Associations between socio-demographic factors and exposure to biomass fuel was studied and it was found that women who were aged above 45 years, those with low literacy levels (0–5 years of schooling), engaged in unskilled occupations or homemakers and those from low socio-economic status were significantly associated with biomass fuel use in their lifetime. An increasing trend of using firewood was observed with increasing age in Malawi, which ranged from 33% among women of the age 17–24 years, approximately 45% among 46–55 years to 56.3% between 66–85 years (p< 0.001) [8]. A study in Sri Lanka reported that having less than 10 years of schooling (p<0.05) as well as lower family income (p<0.05) were associated with biomass fuel use which is in line with our observations (p< 0.001) [9].

In the present study, we observed that women with ophthalmic conditions were more likely to be exposed to biomass fuel (OR = 3.90; 95% CI: 2.31–6.61). Pokheral A.K. et al. observed a significant association between current biomass usage and the development of nuclear cataracts (OR = 2.58; 95% CI: 1.22–5.46), which also increased with the duration of exposure in years [37]. Similar findings were also reported by Ravilla T.D. et al. (AOR = 1.28; 95% CI: 1.10–1.48) [38]. In contrast, Kazi A. found no such associations between ophthalmic conditions and biomass use among women [39].

It was observed that women with respiratory symptoms had five times higher risk of being exposed to biomass fuel (OR = 5.04; 95% CI: 2.52–10.07) compared to those without symptoms, which is similar to the findings reported in Mexico and in India [40, 18]. A systematic review by Sana A. et al. also concluded that COPD was more likely to be diagnosed among women who had a history of exposure to biomass fuel (OR = 1.38; 95%CI: 1.28–1.57) [41]. However, a study in Pakistan found no such associations [39].

The present study showed that women with self-reported cardiovascular symptoms/conditions were at six times higher risk of being ever exposed to biomass fuel and similar findings were reported by a study in Odisha, India (p<0.05), in Nigeria (OR = 1.67; 95% CI: 1.56–4.99) and in China (OR = 2.58; 95% CI: 1.53–4.32) [16, 42, 43].

In our study, we observed that women with a history of adverse obstetric outcomes were almost three times (OR = 2.85; 95% CI: 1.36–5.96) more likely to be biomass fuel users as compared to those without a bad obstetric outcome which supports the findings reported by Samaraweera et al., (OR = 3.83; 95% CI: 1.50–9.90), Tipre M. et al., Haider M.R. et al. and Alexander D.A. et al. [3, 44, 45, 46].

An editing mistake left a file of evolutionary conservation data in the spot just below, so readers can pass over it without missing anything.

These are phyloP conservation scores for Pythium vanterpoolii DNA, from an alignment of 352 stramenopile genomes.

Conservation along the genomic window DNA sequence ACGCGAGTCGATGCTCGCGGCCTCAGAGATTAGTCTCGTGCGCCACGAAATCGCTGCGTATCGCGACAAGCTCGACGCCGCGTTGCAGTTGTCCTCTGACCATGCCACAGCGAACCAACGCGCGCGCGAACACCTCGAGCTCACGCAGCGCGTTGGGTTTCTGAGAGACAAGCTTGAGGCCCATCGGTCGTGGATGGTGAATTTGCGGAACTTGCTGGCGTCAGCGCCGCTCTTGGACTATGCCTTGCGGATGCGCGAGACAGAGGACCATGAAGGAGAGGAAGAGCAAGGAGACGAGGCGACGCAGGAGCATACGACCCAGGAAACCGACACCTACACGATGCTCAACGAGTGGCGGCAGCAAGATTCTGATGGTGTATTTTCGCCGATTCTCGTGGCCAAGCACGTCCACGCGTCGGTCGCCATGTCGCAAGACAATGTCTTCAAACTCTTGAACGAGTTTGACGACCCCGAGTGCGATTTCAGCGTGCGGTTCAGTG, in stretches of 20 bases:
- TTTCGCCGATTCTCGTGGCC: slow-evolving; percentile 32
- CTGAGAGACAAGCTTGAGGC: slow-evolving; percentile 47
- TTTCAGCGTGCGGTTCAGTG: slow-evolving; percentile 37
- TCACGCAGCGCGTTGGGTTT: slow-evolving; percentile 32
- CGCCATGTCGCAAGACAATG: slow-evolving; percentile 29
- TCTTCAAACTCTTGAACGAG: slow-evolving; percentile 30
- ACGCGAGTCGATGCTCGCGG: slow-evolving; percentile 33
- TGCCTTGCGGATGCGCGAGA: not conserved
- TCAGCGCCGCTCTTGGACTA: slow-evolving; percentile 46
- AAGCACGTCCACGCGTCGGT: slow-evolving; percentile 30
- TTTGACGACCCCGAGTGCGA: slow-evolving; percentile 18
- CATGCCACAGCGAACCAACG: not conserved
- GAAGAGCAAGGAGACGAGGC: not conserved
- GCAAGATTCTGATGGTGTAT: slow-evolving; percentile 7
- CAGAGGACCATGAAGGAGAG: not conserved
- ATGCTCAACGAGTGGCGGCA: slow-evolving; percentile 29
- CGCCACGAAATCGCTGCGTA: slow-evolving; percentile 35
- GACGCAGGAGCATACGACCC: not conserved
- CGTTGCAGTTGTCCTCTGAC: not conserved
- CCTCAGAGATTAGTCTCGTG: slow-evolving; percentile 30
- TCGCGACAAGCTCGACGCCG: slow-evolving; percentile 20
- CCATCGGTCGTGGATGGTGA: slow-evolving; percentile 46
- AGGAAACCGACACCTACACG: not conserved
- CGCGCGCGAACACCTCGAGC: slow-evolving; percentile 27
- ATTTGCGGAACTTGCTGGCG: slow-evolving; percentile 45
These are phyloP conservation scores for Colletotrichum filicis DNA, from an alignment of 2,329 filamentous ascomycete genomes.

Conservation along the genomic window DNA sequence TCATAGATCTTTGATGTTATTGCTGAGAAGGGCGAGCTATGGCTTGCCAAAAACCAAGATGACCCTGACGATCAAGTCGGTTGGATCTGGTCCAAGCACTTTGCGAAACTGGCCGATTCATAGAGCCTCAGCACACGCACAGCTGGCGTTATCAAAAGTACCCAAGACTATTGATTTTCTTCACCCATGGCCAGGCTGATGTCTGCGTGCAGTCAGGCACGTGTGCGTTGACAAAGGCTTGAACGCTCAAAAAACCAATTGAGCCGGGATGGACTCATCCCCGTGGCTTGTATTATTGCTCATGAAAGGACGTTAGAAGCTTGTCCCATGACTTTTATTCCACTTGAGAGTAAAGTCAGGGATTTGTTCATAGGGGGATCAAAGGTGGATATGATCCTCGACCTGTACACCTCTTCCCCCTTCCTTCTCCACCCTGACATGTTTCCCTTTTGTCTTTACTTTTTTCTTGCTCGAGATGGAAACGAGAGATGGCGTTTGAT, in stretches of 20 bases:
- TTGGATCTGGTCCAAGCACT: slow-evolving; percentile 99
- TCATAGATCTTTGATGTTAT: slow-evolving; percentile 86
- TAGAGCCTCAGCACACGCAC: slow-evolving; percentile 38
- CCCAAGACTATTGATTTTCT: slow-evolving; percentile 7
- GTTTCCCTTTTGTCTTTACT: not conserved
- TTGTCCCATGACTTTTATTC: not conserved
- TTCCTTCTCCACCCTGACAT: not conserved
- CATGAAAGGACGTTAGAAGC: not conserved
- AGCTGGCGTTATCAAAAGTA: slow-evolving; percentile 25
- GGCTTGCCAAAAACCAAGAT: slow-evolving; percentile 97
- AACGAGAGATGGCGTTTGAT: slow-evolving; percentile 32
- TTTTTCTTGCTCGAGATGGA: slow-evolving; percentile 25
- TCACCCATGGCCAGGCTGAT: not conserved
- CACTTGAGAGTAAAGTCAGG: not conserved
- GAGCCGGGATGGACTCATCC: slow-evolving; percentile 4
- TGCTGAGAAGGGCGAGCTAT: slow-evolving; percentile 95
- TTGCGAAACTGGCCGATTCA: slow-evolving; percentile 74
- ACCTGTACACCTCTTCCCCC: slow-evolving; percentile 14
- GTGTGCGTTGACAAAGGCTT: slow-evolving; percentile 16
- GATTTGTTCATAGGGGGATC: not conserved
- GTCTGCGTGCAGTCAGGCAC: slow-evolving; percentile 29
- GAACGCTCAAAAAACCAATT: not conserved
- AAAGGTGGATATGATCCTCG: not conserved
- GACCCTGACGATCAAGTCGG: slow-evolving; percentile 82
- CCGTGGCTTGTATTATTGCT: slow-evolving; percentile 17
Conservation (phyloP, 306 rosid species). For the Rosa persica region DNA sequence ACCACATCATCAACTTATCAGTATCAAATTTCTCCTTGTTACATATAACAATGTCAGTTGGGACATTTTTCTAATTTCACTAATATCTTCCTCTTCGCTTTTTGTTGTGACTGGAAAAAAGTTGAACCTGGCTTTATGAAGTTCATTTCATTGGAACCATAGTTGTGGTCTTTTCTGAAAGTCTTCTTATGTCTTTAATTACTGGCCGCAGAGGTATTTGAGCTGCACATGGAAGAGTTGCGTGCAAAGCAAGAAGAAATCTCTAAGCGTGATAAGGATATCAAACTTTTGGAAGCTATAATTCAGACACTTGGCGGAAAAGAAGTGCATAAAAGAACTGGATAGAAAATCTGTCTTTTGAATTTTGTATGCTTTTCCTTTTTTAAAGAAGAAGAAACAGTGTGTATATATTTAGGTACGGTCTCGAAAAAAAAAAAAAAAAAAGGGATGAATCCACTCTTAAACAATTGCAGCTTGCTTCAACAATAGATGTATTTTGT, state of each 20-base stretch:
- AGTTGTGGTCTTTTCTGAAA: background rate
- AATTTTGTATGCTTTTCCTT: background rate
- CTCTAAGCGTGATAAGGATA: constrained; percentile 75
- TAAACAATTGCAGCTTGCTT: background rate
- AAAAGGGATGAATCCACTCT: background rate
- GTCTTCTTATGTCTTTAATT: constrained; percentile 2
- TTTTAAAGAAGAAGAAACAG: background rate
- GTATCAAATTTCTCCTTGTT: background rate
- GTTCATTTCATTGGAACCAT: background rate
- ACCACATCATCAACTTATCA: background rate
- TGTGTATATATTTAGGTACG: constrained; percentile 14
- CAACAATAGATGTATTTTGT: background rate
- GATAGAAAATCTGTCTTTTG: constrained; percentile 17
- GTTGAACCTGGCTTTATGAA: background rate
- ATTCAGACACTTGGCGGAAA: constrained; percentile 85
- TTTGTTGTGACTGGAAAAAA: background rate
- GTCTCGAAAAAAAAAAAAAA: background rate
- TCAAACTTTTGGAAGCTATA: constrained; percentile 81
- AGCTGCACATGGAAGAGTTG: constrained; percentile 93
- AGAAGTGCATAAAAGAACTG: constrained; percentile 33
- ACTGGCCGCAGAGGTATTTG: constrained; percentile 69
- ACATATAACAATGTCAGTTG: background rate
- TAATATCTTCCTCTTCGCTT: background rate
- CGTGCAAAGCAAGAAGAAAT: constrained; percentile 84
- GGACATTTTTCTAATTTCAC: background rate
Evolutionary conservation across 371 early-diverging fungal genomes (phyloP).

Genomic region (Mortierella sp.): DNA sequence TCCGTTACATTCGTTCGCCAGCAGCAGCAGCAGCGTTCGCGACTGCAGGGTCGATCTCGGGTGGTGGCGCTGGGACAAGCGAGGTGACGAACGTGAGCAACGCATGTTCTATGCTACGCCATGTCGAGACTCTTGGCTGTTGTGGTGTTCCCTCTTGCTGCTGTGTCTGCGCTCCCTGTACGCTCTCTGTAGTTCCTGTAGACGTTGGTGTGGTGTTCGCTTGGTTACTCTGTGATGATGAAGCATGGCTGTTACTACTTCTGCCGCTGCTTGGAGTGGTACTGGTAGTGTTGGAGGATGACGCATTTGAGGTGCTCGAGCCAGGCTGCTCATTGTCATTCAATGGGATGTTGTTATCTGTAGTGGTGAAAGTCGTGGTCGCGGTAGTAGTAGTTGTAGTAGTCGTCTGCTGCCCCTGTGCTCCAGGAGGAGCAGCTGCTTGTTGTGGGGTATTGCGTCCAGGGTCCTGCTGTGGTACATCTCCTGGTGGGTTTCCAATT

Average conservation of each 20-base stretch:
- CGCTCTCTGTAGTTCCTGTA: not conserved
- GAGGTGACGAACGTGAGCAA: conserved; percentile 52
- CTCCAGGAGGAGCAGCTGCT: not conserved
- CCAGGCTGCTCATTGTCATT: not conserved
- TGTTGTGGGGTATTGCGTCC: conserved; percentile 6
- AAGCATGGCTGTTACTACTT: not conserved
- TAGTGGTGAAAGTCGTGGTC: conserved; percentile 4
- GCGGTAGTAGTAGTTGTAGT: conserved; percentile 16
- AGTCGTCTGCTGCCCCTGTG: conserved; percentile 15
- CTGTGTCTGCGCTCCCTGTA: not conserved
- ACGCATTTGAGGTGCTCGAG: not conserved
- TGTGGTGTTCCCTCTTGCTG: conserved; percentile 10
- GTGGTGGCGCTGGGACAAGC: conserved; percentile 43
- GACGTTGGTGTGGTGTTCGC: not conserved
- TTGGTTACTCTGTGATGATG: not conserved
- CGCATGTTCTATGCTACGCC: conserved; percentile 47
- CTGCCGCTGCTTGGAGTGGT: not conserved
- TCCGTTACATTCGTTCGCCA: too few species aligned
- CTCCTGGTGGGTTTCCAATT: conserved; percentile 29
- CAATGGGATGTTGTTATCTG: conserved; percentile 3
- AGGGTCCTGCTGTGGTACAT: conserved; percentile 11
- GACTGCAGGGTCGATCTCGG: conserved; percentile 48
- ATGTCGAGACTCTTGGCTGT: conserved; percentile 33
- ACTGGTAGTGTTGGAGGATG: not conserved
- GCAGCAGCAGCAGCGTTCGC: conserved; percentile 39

To summarize, more than two-thirds of the families were using biomass in our study and it was found that being ever exposed to biomass fuel was significantly associated with their socio-demographic characteristics, self-reported ophthalmic, respiratory, dermatological, cardiovascular symptoms /conditions and history of adverse obstetric outcomes. However, on multivariable regression analysis, exposure to biomass was positively associated with self-reported ophthalmic, dermatological symptoms and history of adverse obstetric outcomes. Our study findings also suggest that households using both LPG and biomass fuel for cooking may have serious health implications from exposure to mixed fuel use. Therefore, these comparatively wealthy households may require continued public health interventions such as subsidies and regular health education.

Given the cross-sectional nature of this study, role of the biomass fuel exposure in adverse health outcomes of the women needs to be confirmed further by longitudinal studies in this region. Other limitations of the study include logistic constraints due to which the clinical diagnosis of the symptoms reported by the women could not be made during field visits and the duration of health conditions, information regarding use of fuels in years as well as the time spent near the biomass fuel could be subjected to recall bias.


The study findings provide baseline information regarding prevalence of biomass fuel use for cooking at household level, the association of biomass fuel use with socio-demographic characteristics and self-reported health conditions among the women given the paucity of such existing data in southern part of Karnataka, India. Based on the study findings, it is recommended that community awareness programs should be organized to promote the use of appropriate smoke outlets for biomass stoves wherever it is used. Further longitudinal studies ascertaining the levels of household harmful air pollutants using an air quality monitor as well as research studies focusing on the effectiveness of interventions such as effect of improved cook stove use on health status of the women are required in this region. Reducing IAP will enable us to achieve SDG-3 by reducing maternal mortality, mortality due to communicable and non-communicable diseases and this can be attained by providing affordable, accessible and cleaner fuel (in alignment with SDG-7 and SDG-13) to the families, which is the need of the hour [47].


Authors are grateful to all the ANMs of the Department of Community Medicine, KMC, Manipal for their support in conducting the survey and authors would like to thank all the study participants.